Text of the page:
The rationale behind the campaign was informed through experience which has shown that each CHW can cover around 100 households, visiting each every 60-90 days. With an average of five people per household in rural Africa, one million CHWs can cover – to a rough approximation – the 500 million or so population of rural sub-Saharan Africa. Some countries have already embarked on the modernization and scale up of their CHW work force. Most others have not, and rely on poorly trained and poorly supervised volunteers.
Research shows that CHWs play a critical role in primary health care delivery as they provide basic public health services and medical care to the communities they come from. They are involved in various activities such as information sharing, immunization and health education. There is no doubt that a CHW is an integral part of improving the healthcare system, especially in poor rural setting. There is a need to strengthen the existing CHW by equipping them with new technologies and trainings. The campaign therefore works with governments and aid agencies to finance, organize and train the health workers.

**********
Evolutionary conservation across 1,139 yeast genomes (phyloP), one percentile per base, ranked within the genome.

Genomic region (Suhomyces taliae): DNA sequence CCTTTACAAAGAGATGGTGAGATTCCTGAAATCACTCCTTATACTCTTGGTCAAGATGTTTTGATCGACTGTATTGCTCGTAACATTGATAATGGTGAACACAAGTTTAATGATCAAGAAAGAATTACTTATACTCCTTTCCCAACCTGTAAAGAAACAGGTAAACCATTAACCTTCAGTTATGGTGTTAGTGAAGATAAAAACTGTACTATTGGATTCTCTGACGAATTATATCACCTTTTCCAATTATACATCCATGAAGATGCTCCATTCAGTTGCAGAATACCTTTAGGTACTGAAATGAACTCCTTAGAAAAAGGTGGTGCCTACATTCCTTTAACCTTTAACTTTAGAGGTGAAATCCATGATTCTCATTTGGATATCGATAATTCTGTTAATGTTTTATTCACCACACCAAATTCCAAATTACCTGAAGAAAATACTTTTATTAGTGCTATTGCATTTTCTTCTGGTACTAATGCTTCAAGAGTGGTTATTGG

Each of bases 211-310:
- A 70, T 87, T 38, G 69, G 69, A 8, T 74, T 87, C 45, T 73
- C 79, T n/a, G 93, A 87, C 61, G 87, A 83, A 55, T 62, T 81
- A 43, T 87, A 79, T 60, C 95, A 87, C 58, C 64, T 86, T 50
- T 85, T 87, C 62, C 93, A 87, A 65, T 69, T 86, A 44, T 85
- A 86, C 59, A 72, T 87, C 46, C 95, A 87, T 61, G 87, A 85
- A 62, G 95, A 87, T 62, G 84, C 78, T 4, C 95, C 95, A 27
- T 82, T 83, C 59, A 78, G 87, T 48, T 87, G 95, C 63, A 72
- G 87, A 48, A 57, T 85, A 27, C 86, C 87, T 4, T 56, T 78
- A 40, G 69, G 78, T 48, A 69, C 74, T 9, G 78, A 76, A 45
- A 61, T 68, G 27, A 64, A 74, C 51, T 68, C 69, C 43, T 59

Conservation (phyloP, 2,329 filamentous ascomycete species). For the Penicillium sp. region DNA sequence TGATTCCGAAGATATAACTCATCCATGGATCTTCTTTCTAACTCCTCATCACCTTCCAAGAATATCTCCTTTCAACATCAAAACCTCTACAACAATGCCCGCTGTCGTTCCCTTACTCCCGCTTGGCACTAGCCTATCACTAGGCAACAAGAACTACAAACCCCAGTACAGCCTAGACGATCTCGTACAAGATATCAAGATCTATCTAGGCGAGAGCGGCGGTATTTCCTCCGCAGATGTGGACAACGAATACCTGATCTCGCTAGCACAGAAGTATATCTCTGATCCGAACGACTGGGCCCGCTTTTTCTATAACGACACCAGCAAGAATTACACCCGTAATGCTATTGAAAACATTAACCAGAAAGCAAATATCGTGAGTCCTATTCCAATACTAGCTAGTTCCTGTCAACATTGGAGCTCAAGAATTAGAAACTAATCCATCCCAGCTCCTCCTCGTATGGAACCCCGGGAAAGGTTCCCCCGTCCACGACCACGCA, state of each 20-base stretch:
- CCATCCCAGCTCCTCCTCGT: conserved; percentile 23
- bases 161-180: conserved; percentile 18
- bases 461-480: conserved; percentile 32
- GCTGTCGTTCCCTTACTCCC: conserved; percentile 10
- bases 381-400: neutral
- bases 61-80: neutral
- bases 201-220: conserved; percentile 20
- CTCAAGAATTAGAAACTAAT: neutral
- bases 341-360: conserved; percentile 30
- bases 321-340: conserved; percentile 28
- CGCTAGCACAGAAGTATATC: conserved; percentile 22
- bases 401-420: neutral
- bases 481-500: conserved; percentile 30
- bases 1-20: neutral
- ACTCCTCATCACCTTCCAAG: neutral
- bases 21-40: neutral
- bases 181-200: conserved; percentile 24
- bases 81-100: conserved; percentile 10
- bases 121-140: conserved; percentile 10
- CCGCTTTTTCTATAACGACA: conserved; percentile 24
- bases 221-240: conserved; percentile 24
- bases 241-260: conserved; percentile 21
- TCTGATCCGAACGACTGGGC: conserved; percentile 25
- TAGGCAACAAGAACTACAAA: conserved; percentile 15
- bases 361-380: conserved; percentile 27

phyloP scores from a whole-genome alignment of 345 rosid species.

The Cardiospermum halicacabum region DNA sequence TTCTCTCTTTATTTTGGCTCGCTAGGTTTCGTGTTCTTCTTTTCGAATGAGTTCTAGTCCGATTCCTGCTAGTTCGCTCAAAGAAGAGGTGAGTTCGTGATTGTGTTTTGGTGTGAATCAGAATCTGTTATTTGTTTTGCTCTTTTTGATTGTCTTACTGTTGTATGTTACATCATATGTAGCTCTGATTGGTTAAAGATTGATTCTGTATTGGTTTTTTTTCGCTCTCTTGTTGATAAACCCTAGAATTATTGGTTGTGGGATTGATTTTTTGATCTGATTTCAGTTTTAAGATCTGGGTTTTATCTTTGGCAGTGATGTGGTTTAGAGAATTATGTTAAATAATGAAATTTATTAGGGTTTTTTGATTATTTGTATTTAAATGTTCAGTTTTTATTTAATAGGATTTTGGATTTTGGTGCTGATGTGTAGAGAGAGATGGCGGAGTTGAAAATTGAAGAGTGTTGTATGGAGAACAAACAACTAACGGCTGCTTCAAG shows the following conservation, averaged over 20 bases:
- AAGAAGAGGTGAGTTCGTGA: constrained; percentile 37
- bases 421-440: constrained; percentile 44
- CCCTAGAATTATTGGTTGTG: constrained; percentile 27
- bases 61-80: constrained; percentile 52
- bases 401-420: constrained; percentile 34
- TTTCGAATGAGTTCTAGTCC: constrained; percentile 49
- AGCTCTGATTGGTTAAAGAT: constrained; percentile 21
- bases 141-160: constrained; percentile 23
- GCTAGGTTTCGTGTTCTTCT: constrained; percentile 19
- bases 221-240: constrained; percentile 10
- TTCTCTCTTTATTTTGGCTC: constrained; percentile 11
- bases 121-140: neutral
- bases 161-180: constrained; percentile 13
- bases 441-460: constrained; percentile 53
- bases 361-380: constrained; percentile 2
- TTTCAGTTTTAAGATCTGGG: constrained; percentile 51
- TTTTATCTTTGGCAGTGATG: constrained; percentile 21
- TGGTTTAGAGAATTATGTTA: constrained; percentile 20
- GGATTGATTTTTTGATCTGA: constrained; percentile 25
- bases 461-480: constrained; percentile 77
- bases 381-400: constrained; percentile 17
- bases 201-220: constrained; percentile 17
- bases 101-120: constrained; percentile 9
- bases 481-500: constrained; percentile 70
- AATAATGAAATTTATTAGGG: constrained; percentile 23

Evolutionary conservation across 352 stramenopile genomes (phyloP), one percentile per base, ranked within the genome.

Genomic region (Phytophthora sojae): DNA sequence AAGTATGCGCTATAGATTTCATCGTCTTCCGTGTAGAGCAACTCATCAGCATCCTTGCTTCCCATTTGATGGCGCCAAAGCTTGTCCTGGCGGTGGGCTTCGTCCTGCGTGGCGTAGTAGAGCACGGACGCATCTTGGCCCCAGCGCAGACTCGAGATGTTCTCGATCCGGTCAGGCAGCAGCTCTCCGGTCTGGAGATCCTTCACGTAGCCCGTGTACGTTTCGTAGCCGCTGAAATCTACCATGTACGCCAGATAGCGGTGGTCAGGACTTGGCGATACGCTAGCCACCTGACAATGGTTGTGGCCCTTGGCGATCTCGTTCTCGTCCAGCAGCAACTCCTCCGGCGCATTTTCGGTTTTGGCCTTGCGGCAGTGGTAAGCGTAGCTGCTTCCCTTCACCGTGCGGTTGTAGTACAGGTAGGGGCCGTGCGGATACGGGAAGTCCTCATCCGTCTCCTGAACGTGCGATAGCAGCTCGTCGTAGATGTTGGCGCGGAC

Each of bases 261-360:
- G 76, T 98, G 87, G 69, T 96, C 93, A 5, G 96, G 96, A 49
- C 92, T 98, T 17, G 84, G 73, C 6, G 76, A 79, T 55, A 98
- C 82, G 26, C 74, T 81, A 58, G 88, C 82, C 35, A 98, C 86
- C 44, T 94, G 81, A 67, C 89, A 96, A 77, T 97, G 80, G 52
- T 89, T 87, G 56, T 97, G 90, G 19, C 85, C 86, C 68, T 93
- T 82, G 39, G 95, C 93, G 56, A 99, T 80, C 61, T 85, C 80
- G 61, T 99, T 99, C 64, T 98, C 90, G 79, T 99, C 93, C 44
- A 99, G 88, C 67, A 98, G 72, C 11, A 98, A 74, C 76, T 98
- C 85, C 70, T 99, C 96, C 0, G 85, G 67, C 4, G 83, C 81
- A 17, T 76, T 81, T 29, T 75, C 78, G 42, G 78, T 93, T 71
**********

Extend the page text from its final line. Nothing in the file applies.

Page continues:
As an Implementation intern, I was tasked with supporting the Campaigns implementation planning efforts to prepare for a roll-out of a CHW pilot program in the Ashanti Region in Ghana. The pilot study was to aid in bringing about a national level scale-up of CHWs across all the ten regions of Ghana. This was being done in collaboration with the Ministry of Health, Ghana Health Service and Implementing partners.
My first assignment was conducting a literature review on the effectiveness of incentivizing a CHWs program and the effectiveness of the use of mHealth in CHW programs. It was an important task as the team was to incorporate this information on the DIV funding proposal they were poised to submit on June. I was also tasked with developing a concept note to be used in the proposal. Other assignments included devising a situational analysis that was used during a stakeholder engagement workshop to inform them on system planning. In addition, developing a sustainability plan for the pilot project, proposal writing and working in the operations room also fell under my purview. I also attended all the internal meetings, webinars and wrote summary reports for my supervisor.